f. What existing security mitigations have already been built into the system (secure storage, cryptographic keys, security functions)?

3. From the above, the security team will be able to gather the first round of assets and document them.

4. The security team documents their understanding of the architecture/design, including the assets that are known at this point.  For each asset, the document should include a description of the asset, their importance and the result of them being compromised.  This is then presented back to the client EG for review to ensure everyone has a common understanding of the system.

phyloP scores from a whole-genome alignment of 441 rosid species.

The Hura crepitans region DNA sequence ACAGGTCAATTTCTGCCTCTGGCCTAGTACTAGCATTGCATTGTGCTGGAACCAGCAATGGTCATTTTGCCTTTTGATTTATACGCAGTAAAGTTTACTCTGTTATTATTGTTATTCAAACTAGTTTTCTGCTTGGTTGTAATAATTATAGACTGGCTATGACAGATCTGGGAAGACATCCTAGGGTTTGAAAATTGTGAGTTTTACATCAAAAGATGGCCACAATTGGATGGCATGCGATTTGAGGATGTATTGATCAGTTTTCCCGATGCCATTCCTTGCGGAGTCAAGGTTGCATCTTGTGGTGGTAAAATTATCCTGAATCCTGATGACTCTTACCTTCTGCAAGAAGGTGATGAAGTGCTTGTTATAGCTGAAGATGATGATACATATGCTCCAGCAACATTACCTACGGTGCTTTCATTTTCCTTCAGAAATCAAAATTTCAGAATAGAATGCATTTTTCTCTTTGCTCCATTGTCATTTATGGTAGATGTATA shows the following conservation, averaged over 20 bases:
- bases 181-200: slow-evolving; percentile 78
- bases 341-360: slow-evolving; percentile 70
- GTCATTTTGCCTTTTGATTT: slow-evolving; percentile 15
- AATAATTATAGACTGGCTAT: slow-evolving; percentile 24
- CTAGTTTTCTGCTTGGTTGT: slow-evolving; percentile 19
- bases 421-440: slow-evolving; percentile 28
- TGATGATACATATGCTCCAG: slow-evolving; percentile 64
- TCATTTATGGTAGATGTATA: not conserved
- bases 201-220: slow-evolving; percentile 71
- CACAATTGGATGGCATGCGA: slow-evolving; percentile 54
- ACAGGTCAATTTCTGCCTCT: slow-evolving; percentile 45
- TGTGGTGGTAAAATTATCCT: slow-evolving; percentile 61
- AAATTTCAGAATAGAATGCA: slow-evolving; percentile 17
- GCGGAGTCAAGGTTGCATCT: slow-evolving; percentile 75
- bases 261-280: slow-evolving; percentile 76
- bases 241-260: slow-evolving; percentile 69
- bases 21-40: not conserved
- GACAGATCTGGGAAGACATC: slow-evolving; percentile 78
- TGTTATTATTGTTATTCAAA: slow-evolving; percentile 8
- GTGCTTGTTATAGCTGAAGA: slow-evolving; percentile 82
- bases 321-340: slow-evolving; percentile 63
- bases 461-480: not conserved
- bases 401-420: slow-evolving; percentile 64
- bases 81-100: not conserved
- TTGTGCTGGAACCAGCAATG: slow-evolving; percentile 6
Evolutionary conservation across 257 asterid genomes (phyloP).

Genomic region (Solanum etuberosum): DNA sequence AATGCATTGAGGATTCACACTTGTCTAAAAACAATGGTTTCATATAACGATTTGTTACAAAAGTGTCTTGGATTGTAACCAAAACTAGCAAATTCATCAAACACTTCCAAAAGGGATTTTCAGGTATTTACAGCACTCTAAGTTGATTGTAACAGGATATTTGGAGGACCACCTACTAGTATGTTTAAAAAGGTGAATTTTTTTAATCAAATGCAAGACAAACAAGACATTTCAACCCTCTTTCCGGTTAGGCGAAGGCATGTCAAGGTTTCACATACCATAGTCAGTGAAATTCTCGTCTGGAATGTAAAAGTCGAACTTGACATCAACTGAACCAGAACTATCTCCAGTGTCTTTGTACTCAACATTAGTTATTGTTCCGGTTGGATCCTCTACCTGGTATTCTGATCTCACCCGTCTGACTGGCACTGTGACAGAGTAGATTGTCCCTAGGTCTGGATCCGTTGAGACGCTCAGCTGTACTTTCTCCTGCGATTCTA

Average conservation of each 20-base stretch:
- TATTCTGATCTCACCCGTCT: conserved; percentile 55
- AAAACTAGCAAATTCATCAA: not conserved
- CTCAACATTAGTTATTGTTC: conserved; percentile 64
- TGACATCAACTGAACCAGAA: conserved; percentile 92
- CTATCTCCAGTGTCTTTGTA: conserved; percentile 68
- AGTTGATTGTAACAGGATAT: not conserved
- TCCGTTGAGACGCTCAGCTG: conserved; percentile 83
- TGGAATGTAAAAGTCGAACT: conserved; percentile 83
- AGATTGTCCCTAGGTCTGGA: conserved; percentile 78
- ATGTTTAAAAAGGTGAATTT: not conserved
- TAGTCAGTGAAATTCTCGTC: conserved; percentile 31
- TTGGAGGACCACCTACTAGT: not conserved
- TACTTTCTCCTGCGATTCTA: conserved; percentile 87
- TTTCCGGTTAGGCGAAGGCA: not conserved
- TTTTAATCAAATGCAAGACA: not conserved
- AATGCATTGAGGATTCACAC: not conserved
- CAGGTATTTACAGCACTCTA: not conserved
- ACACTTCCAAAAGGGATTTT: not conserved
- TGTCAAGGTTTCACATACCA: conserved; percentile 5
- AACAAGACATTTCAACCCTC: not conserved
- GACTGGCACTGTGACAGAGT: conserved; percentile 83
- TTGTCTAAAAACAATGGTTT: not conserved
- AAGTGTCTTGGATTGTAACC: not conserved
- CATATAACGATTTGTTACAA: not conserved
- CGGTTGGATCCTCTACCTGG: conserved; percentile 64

5. The next step is to go through the process of discovering the attack vectors that would be viable against the system.  For this part of the process, I prefer to use Attack Trees (https://www.schneier.com/academic/archives/1999/12/attack_trees.html).  These are not only good for the assessor to work out all of the possible attack vectors, but we have found them to be very useful for non-security people to understand how we get to certain attack vectors.  Attack Trees will also help the team divide up the analysis work, as the different sub-trees can be handled by individual team members.

6. The detailed analysis through attack trees will expose more assets that will need to be documented similar to the original list.

7. For each attack vector, we use a STRIDE (see below) description and document the difficultly and result of an exploit of that vector.  The HEAVENS Security Model has a good approach for using STRIDE to document automotive risk assessments and I think we can borrow from that.  There is a short overview of HEAVENS in Appendix A.1.5 of J3061.